I had already put a sign in my window thanking the health care workers and delivery people, so this project appealed to me as a way of bonding with other artists and reaching out to the community at large. My piece is a cyanotype on fabric. I just started making cyanotypes since the pandemic and this was my first time making them on fabric. The first one came out very light, but the next one was dark and I thought they looked good together so I hung them both on an old hen house on my property that my partner is making into my studio. I used all different words and a few house images to express my feelings about staying safe and thanking all the essential workers. It was easy to install and my family members have told me they like it. It is also visible from the street, but I haven’t heard from any neighbors about it yet.


Margaret Roleke


Michael Ensminger Brooklyn, New York

I was drawn by both the content/message and the community aspect of the project. I have enjoyed Yoko Ono’s work for many years, including her book of instructional artworks “Grapefruit”. My work for Prayers for the Pandemic is inspired by one of her instructions. The instruction (from memory) was to take a small piece of blank canvas, cut a hole in it, and hang it in your window. This seemed like a perfect piece to draw on for inspiration during these times. I made the work out of a scrap of canvas and ink and installed it in my bedroom window as a reminder to pause and take in the sky... something so much bigger than me. It is installed in my apartment so only my husband and I see it. He enjoys it.


Michael Ensminger


Michael Garda New York City

I have been creating art that channeled a lot of the negative feelings surrounding my experience with the pandemic (e.g. anxiety, loneliness, isolation) and I really enjoyed working on this project where I could instill hope for myself and others. I wanted to illustrate that everyone has the ability to lift others up during this time. I created 12 flag pieces based on the astrological signs. I used the symbols for each sign along with a word that captures what the meaning of the sign in the context of what qualities will help people overcome the pandemic and maintain a strong, healthy, and supportive community. I hung my flags outside in nature in my backyard where they could be a personal reminder to me, as well as outside on a rough building where the contrast shows that things can get better even when falling apart. When I installed my pieces in a public space a lot of passersby were looking at this curiously while I took photos. I had to remove them from that space and put them back in my house as the wind and rain took a toll on them and I would like to find a solution to make them more weather resistant and permanent before putting them back in a public space.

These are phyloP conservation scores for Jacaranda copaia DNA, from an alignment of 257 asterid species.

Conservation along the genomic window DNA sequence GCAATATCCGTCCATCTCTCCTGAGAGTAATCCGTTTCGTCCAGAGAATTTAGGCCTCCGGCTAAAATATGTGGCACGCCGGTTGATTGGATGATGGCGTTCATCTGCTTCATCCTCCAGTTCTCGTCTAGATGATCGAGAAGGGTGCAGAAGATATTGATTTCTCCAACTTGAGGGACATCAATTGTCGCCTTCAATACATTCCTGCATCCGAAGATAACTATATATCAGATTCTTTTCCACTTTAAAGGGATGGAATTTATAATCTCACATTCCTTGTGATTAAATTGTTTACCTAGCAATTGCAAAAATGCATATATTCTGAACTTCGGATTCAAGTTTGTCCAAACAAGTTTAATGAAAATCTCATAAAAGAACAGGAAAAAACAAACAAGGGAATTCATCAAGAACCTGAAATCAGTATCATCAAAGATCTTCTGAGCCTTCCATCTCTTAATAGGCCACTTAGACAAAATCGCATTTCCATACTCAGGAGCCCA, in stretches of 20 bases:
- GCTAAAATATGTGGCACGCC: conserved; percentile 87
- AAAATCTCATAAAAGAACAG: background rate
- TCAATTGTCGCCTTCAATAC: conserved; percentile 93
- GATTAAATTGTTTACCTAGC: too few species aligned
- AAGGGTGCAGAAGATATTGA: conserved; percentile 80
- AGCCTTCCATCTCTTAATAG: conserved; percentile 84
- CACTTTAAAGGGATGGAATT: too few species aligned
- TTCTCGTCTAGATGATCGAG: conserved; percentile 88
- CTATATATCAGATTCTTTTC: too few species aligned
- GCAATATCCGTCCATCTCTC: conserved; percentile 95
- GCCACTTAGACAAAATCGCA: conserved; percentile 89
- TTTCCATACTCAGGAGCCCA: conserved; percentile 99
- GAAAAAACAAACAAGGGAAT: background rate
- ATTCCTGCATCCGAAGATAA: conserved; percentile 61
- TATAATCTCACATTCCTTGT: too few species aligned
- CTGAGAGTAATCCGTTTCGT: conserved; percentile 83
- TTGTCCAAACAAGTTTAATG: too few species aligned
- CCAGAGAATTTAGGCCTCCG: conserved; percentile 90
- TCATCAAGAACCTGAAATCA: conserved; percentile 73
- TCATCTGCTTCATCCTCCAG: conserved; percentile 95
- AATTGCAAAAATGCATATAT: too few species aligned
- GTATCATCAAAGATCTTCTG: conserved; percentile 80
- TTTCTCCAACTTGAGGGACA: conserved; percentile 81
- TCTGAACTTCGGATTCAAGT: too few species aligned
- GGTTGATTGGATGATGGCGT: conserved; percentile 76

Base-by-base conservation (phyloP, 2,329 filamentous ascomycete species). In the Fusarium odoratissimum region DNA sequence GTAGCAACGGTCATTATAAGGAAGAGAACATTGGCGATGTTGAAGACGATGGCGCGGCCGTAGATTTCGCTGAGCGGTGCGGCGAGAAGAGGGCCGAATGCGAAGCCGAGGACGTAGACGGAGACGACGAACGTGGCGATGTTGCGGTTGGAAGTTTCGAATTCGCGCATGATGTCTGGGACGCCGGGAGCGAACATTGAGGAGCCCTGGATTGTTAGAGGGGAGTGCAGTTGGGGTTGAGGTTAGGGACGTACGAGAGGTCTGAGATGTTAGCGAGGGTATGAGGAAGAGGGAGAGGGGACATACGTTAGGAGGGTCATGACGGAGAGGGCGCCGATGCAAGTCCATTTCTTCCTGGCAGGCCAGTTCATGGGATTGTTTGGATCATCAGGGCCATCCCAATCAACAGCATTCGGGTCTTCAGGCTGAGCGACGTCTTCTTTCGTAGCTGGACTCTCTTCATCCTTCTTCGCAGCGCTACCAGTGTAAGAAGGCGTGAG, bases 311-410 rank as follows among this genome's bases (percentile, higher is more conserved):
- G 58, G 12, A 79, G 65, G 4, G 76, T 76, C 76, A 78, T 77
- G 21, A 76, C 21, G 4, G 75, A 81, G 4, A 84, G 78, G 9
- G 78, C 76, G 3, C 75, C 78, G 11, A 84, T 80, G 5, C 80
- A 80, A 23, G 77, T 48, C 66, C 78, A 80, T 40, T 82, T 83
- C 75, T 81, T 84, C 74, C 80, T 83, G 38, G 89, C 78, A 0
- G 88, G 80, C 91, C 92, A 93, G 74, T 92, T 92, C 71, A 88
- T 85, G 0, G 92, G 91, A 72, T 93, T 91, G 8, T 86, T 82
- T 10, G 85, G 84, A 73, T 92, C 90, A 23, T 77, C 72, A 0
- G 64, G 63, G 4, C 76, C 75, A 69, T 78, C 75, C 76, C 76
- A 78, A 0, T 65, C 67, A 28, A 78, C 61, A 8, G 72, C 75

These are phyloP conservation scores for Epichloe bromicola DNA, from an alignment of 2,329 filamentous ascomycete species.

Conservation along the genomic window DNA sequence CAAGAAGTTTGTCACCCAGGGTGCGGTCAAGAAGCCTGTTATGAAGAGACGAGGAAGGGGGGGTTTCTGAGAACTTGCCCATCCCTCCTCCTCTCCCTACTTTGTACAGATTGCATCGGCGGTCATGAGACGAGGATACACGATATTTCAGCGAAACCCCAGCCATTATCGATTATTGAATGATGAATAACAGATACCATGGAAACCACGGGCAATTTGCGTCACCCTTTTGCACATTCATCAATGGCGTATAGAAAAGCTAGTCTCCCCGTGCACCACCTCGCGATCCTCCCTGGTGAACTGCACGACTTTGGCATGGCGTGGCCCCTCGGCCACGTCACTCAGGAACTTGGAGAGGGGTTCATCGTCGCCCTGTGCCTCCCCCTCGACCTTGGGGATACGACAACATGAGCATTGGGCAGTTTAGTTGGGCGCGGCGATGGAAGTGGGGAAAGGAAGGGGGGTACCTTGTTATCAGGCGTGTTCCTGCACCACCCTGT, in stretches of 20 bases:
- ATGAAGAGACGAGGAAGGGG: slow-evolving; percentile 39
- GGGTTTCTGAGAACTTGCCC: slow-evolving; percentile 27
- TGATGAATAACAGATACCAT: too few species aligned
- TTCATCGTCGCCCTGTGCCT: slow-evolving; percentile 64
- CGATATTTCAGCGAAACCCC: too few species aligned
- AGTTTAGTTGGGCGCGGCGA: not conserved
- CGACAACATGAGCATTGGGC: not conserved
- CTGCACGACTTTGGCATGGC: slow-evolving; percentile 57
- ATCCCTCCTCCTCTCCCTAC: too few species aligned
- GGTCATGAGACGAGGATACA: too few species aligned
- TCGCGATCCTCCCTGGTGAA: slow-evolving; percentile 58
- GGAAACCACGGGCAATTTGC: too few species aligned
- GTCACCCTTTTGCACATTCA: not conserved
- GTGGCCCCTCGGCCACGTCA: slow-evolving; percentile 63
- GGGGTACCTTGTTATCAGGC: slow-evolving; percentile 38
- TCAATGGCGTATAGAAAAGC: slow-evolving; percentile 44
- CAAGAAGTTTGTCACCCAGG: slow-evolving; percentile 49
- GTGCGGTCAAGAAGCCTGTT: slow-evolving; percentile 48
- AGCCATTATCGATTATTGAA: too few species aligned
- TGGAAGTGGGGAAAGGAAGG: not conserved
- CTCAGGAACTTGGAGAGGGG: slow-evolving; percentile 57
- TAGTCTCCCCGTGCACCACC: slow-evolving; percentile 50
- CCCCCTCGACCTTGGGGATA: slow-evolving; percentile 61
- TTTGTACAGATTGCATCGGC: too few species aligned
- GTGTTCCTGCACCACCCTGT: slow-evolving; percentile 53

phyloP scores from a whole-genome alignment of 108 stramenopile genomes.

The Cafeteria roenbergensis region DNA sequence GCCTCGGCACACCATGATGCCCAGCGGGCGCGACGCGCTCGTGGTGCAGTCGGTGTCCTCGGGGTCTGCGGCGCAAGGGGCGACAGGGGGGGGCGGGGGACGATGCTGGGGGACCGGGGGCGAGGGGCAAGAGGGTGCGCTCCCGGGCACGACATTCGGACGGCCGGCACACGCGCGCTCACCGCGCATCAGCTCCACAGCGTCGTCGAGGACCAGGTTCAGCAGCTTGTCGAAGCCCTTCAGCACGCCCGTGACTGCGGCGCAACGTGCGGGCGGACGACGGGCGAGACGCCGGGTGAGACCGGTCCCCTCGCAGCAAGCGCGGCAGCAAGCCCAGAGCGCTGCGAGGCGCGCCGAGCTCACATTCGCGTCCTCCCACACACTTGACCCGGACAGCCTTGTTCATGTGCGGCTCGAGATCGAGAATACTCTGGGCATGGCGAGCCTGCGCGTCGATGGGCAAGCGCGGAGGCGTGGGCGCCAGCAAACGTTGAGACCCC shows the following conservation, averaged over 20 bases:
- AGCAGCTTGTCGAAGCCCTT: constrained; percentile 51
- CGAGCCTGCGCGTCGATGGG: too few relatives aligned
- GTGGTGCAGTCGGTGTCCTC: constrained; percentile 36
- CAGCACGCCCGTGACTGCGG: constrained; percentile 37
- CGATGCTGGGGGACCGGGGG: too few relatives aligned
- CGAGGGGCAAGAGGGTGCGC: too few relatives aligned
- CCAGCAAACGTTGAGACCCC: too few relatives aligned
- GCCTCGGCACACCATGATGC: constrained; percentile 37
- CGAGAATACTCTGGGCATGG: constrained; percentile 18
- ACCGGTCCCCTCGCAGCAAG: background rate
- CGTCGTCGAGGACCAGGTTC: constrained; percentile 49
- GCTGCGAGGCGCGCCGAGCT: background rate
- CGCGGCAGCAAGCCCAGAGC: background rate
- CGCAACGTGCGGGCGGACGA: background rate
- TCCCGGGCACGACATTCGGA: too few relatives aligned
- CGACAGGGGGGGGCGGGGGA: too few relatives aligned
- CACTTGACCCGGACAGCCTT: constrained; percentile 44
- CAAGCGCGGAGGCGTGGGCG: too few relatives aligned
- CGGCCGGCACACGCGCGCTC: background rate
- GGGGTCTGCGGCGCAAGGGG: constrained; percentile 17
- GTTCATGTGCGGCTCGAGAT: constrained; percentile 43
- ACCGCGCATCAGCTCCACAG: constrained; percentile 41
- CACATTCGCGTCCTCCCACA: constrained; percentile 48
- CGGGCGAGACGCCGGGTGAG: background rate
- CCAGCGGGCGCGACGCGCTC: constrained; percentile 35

Michael Garda


Mollie Thonneson Jersey City, NJ

I love the idea of pouring well wishes into an object and then sending those good vibes out into the universe. “Water-Earth-Sky-Wind-Fire, repeat” is based on the Tibetan Prayer Flags that can be found blessing Buddhist temples and protecting Himalayan trails. The flags are five colors that represent the elements and appear in the same order. The order and color/ element is as follows; Green-Water, Yellow-Earth, Blue-Sky, White-Wind, Red-Fire. The only thing I changed from the traditional prayer flags was the type of fabric and pattern. Mine are made with blingy fabrics because that is what I have on hand and my design technique of leaving the ends frayed, marries nicely with the Tibetan belief that the broken threads are prayers being released. Sewing the flags was a healing meditation. Flying the flags was an exciting one. For this project, I hung my flags in our neighborhood park along with the United States flag, MIA, State of New Jersey, and County of Hudson flags, which have been flying half mast in respect for those lives lost. It was a hugely windy day and my prayers exploded everywhere! It was fun hanging them in the park, but I wasn’t able to leave them there. Now I hang them every evening in my front yard for the 7pm jam session my neighbors hold to thank the health care workers and first responders. Between the flags and the cacophony of drums and flutes, everyone’s spirits seem lifted. Thank you for a great call for art. It was a pleasure working on this project.


Mollie Thonneson


Nanette Reynolds Beachner Jersey City, NJ